Theses Doctoral

Evolutionary rate determinants and functional optimization of proteins

Usmanova, Dinara R.

A fundamental phenomenon in molecular evolution is the accumulation of mutations in proteins at an approximately constant rate, known as the molecular clock. Remarkably, although this rate remains constant across lineages, it varies by several orders of magnitude across different proteins. The nature of the molecular clock and its variability across proteins is a foundational question in molecular evolution. In addition, understanding the essence of evolutionary constraints provides insights into the principles of biological systems optimization.The primary determinants of the molecular clock have been actively investigated and debated for several decades. It has been established that the strongest predictor of the rate of protein evolution is protein expression. However, the underlying basis for the widely observed anti-correlation between Expression and evolutionary Rate (ER) remains poorly understood.

The main goal of this study is to unravel the basic mechanisms of the molecular clock variability across proteins and in particular the nature of ER anti-correlation. We begin by investigating the molecular basis of the ER phenomenon. In this regard, we first addressed the validity of the misfolding avoidance hypothesis, which has dominated related evolutionary discussions for more than a decade. We analyzed multiple recent genome-wide datasets describing protein stability and aggregation propensities – properties predicted to constrain the evolution of highly expressed proteins to avoid toxicity caused by misfolding. We rigorously tested the predictions of the hypothesis, and our results suggest that misfolding avoidance is unlikely to play any substantial role in explaining the variability of the molecular clock across proteins. Thus, other mechanisms should be explored.

We focused on the functional hypothesis, which proposes that variability in evolutionary constraints is due to different levels of functional optimization across proteins. We collected data on catalytic efficiency across multiple enzymes in several species to serve as a proxy for protein functional optimality. Notably, we demonstrated that the optimization of protein molecular function substantially constrains the rate of protein evolution. Moreover, up to half of the correlation between protein expression and evolutionary rate can be explained by the level of protein functional efficiency. These findings support to the functional theory of protein evolution.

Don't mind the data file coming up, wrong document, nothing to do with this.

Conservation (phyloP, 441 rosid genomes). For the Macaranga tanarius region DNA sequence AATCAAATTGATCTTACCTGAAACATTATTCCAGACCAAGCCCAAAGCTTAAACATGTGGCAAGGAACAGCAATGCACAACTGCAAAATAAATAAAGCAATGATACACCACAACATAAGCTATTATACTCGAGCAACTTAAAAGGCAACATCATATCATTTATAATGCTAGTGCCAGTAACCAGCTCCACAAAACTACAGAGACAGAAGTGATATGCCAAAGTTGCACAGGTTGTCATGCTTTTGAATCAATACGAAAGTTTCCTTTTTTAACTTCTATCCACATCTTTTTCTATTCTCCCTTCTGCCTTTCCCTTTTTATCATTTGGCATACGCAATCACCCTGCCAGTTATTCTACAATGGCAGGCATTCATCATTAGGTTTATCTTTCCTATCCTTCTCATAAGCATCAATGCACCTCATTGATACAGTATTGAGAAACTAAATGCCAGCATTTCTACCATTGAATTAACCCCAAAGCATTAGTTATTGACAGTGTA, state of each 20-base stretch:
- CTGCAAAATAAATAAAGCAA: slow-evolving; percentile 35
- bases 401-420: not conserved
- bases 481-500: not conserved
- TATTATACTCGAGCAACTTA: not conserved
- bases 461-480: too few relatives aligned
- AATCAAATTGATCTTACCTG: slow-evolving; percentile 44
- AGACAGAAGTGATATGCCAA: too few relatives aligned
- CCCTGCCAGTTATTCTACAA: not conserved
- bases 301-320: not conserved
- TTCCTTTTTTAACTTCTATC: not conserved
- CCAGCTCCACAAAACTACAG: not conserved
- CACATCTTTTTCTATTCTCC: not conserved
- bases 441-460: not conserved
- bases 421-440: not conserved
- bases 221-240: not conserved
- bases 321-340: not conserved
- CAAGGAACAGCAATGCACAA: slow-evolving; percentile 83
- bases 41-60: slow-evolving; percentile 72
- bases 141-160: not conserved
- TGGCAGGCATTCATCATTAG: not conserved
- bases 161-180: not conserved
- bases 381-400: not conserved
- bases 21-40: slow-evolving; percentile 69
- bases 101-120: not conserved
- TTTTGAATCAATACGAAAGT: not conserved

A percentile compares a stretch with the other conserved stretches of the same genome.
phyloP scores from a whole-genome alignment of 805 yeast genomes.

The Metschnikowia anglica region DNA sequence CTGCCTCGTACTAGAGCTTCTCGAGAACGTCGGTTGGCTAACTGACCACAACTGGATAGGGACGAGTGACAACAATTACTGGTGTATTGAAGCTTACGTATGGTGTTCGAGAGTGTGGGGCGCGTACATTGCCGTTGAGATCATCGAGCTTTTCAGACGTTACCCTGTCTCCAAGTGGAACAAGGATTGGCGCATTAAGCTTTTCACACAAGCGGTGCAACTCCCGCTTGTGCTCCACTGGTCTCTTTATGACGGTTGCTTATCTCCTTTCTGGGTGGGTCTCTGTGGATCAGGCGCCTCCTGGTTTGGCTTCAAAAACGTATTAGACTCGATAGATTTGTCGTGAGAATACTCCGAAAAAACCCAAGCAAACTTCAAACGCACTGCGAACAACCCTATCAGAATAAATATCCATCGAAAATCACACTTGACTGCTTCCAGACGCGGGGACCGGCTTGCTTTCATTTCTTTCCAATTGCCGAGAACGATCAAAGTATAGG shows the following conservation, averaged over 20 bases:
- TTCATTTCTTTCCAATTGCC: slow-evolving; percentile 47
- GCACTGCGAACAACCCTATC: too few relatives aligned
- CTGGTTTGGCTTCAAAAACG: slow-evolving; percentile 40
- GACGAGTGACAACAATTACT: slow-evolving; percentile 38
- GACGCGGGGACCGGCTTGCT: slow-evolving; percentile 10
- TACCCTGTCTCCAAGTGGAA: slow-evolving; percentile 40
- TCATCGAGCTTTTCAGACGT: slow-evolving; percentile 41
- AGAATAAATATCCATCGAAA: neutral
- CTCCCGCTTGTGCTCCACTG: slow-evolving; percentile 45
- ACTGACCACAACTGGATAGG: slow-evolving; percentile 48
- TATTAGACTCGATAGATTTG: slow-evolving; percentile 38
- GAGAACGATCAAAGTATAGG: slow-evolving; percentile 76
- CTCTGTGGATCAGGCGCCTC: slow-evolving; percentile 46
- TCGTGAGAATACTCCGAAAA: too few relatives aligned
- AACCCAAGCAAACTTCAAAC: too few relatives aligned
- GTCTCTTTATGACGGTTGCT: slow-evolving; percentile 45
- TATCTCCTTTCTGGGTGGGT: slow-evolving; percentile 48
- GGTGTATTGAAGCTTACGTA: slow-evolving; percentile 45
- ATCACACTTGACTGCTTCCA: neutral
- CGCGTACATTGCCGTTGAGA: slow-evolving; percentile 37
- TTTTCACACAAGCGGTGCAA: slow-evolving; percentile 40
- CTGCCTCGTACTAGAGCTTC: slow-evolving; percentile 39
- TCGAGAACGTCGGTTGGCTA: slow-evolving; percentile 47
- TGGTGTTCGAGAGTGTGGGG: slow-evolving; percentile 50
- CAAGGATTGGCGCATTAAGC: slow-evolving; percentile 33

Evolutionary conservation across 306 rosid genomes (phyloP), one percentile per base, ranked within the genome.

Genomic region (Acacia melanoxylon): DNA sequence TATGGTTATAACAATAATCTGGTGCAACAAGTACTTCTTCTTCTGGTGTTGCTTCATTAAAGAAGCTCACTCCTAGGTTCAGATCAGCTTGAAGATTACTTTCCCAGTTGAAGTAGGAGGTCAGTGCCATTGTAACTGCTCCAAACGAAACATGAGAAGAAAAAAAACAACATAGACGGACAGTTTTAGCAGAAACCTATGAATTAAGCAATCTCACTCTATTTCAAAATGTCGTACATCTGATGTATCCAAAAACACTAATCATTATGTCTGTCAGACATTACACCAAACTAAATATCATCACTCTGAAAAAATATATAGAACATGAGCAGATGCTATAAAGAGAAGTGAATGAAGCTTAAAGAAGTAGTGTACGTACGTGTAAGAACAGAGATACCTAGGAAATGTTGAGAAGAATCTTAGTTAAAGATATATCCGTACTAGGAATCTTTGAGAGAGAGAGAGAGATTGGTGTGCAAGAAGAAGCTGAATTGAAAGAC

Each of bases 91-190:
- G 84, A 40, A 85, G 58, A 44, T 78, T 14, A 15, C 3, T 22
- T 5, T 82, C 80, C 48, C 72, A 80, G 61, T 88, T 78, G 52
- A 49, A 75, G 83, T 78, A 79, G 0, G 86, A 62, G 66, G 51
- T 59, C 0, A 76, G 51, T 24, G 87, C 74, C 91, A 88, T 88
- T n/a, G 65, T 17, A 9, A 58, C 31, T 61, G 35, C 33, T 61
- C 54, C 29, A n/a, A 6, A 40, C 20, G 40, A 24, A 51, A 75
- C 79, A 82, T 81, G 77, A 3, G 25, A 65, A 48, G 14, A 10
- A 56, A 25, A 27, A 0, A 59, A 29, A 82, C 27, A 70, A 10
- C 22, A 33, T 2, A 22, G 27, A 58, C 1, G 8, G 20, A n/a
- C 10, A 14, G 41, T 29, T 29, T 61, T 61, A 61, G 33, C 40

We further investigated the cellular mechanisms behind the ER correlation. To this end, we analyzed how protein expression levels in different tissues of multicellular species or in strains of unicellular species living in different environmental conditions jointly affect protein optimization and evolution. Using tissue- and condition-specific expression data from various animal, plant, and bacterial species, we demonstrated that the protein clock rate and the degree of protein functional optimality are primarily affected by expression in several distinct cell types. Furthermore, the strength of the association between protein expression and evolutionary rate is correlated with the upregulation of specific cellular processes, namely functions related to synaptic transmission in animals and active cellular growth in plants and bacteria. We hypothesize that these cellular properties result in particularly high cost of protein expression, leading to a more pronounced optimization of highly abundant proteins and consequently slowing down the molecular clock.

Overall, the study reveals how various constraints from the molecular, cellular, and species’ levels of biological organization jointly affect protein evolution and the level of protein optimization and adaptation.

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More About This Work

Academic Units
Cellular, Molecular and Biomedical Studies
Thesis Advisors
Vitkup, Dennis
Degree
Ph.D., Columbia University
Published Here
August 23, 2023